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Old N.Y. wine region shifts to different vines
BRANCHPORT, N.Y. -- A half-century ago, Vince Bedient spent his days chopping down trees for his father's sawmill, stealing time during harvest to haul farmers' grapes to a Welch's juice factory.
His seasonal job soon had him daydreaming about the splendors of cultivating his own vineyard, and a mishap with an ash tree in the snowy woods in 1963 made up his mind fast.
"I had one moment of carelessness, didn't move out of the way quick enough and got my left knee busted up pretty bad," he said. "I decided there was a safer way to make a living."
Now 78, Bedient can attest to the multiple charms and challenges of a vineyardist's life during a recent springtime ramble around his 220-acre farm above Keuka Lake.
Growing the right varieties to suit ever-changing tastes is a perpetual juggle. But over the past five years, Bedient and his son, Jim, have taken a sharp turn away from the native labrusca vines long favored in west-central New York's Finger Lakes, one of America's oldest wine-and-grape regions.
Mainstays such as Concord and Niagara, used in juices, jellies and inexpensive wines, fetch $200 to $350 a ton versus $500 to $800 for French-American hybrids like Vignoles and Seyval Blanc. And premium European vinifera grapes -- chardonnay, pinor noir, merlot -- pull in anywhere from $1,100 to $2,000 a ton.
Rooting out gnarly vines and planting new ones that take three years to bear fruit is not cheap: $10,000 to $20,000 an acre. And the fabled microclimate that has drawn a global reputation for rieslings grown along nearby Seneca and Cayuga Lakes isn't as near-perfect on Keuka Lake's higher-elevation hillsides.
But nature gave Finger Lakes growers a nudge. Harsh winters in 2004 and 2005 wiped out swaths of vineyards ringing the four biggest of the 11 fjordlike lakes.
When it came time to replant, vinifera's star rose ever higher.
Vinifera plantings in New York's wine country have swelled from 324 acres in 1980 to 5,200 acres in 2006. In the 9,200-acre Finger Lakes, they've climbed 40 percent in the last seven years to an estimated 1,650 acres today.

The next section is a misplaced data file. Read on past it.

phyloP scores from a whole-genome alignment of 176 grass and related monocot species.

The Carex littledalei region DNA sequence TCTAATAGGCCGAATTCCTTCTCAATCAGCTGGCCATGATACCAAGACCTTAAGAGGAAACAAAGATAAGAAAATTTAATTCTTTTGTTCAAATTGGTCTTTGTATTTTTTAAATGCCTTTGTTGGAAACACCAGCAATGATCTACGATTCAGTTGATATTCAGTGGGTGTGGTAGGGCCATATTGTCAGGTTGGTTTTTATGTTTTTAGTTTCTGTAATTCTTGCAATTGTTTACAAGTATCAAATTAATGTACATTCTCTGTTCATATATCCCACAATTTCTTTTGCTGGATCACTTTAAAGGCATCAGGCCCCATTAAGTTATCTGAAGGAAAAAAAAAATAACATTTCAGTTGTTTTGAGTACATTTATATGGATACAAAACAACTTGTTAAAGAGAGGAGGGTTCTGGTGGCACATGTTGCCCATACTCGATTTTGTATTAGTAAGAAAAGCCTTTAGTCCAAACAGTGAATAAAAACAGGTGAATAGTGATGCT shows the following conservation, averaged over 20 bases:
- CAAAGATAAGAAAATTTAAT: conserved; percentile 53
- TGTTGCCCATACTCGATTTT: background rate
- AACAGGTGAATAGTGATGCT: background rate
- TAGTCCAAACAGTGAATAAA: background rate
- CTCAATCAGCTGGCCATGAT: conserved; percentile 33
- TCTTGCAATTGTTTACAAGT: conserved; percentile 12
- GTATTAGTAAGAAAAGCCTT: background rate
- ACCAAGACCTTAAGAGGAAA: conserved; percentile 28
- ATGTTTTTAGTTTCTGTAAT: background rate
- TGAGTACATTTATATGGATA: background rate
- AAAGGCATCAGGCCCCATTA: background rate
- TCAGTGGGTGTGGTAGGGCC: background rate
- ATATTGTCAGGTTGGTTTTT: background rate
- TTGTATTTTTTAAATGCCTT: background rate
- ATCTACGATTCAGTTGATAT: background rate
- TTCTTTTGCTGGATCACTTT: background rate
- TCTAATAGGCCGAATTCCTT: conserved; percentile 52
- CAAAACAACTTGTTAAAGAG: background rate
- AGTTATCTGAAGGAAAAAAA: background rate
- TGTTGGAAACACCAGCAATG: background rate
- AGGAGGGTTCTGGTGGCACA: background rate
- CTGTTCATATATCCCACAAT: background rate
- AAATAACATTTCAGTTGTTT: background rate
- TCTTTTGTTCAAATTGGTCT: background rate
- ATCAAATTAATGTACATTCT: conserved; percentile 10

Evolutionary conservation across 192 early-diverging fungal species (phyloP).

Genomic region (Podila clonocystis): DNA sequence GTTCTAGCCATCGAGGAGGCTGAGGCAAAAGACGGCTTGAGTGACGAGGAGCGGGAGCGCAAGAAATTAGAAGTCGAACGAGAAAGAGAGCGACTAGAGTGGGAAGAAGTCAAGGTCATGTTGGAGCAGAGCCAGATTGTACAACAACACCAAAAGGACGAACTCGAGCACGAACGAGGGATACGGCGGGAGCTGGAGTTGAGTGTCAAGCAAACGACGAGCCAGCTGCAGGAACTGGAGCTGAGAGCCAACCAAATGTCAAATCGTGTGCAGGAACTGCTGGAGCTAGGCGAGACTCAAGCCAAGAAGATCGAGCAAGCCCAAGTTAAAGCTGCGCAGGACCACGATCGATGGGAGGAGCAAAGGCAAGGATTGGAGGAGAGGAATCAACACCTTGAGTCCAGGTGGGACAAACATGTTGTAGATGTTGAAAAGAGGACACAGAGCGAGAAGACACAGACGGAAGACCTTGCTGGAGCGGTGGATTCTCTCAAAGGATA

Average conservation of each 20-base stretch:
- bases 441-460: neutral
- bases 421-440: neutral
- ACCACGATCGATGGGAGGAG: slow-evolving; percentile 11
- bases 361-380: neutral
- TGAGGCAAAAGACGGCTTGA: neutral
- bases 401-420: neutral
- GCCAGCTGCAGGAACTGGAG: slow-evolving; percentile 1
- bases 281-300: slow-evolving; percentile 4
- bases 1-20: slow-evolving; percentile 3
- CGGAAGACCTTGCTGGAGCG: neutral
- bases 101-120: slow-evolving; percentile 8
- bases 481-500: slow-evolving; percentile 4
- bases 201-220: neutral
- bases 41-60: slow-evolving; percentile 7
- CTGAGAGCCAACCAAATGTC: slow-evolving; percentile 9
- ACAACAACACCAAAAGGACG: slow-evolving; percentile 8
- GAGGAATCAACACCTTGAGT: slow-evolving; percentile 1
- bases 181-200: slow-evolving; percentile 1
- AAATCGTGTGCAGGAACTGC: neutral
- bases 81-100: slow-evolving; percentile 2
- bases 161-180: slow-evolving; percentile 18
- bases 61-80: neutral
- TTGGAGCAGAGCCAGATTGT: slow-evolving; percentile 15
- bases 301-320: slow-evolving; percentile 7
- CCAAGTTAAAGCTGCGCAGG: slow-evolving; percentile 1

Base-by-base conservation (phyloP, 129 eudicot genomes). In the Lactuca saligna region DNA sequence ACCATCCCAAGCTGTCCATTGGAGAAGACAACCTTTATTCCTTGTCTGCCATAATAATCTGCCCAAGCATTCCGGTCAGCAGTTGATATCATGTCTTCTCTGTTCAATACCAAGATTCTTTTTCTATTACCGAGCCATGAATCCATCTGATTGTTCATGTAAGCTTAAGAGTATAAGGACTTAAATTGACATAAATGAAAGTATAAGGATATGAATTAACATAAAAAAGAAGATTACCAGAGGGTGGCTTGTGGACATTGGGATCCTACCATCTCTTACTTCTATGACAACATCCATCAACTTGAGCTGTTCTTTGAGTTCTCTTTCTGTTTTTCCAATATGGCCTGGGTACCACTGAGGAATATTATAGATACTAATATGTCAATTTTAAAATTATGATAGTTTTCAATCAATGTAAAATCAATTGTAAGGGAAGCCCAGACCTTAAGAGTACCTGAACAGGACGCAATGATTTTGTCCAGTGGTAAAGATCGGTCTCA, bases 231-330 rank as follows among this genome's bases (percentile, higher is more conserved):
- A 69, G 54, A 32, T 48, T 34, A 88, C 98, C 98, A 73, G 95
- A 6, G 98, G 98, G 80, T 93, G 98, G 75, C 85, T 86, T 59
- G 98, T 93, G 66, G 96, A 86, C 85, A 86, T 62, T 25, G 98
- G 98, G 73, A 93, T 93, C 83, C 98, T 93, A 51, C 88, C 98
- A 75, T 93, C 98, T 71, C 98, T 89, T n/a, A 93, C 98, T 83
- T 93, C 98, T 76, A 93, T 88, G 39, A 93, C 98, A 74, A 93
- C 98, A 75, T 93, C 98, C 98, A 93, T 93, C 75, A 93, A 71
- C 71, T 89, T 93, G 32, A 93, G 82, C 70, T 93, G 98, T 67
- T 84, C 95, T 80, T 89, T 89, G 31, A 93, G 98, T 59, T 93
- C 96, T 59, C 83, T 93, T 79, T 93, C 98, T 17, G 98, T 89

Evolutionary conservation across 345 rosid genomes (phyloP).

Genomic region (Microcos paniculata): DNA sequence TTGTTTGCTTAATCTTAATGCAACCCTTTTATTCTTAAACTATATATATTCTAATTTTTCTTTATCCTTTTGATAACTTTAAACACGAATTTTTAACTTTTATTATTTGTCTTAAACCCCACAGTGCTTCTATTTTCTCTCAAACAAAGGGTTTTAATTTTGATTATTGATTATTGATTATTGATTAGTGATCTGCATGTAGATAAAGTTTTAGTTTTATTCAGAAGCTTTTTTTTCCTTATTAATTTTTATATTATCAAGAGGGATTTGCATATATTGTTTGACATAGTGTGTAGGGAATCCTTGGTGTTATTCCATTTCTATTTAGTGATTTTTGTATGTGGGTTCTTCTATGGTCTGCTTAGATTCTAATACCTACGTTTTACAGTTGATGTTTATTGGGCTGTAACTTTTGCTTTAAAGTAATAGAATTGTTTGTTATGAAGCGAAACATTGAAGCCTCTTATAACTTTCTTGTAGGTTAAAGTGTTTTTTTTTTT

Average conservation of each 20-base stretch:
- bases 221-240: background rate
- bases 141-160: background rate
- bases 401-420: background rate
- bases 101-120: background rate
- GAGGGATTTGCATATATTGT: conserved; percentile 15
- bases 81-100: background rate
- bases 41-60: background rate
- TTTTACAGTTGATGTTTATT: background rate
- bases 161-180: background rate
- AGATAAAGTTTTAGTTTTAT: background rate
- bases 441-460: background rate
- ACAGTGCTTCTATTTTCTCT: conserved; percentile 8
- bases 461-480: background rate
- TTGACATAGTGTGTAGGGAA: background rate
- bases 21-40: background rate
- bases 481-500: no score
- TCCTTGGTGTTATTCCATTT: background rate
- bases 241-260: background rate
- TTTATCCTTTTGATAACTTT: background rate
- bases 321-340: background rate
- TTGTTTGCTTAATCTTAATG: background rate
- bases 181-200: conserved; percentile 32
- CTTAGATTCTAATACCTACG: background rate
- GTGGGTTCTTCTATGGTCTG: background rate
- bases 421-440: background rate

Native grapes remain by far the biggest category statewide, but their footprint in the Finger Lakes shrank 10 percent to 4,920 acres between 2001 and 2006.
Driving this march toward better quality vines is a relentless rise of wineries, many supplied by the state's 1,000-plus grape farms.
While California towers over the $162 billion-a-year wine-and-grape industry, New York is fourth in the nation with 243 wineries, nearly twice as many as a decade ago. The Finger Lakes boasts 98 wineries, compared with 61 in 2000 and a mere handful 30 years ago.
Even while expanding its proportion of high-end grapes, New York is still playing catch-up on many of America's wine regions, especially in warmer states in the South and West.
Cameron Hosmer, who runs a pioneering Cayuga Lake winery and a nursery business on the side, planted nearly 200 acres, nearly all of it vinifera, in the Finger Lakes last year. Orders have since tumbled, he said, as growers "wait to see if the market channels have developed to sell this product."
On the Bedient farm, native varieties account for just over half of its 103 acres of vineyard, down from 90 percent five years ago. In their place are hardy hybrids like Cayuga and Traminette, with a 10-acre slice along the lake reserved for viniferas such as cabernet franc.
Above 800 feet, viniferas become highly vulnerable to winter cold snaps of 15 below, and Keuka lies at 715 feet above sea level. That doesn't leave a lot of room for delicate classics such as riesling, now the most widely grown vinifera in the Finger Lakes.
Most of the Bedients' native crop is still trucked each fall to two Welch's factories along the New York-Pennsylvania line south of Buffalo. Another 100 tons of Catawba go to the Hazlitt 1852 winery to make Red Cat, one of the fruity labrusca-based wines that retain a loyal following in upstate New York.
But the upscale shift isn't cheap and now a deep breath is needed. "For maybe five years, we're fairly comfortable with the markets we've got," said Bedient's son, who hopes one of his college-age daughters will run the farm someday.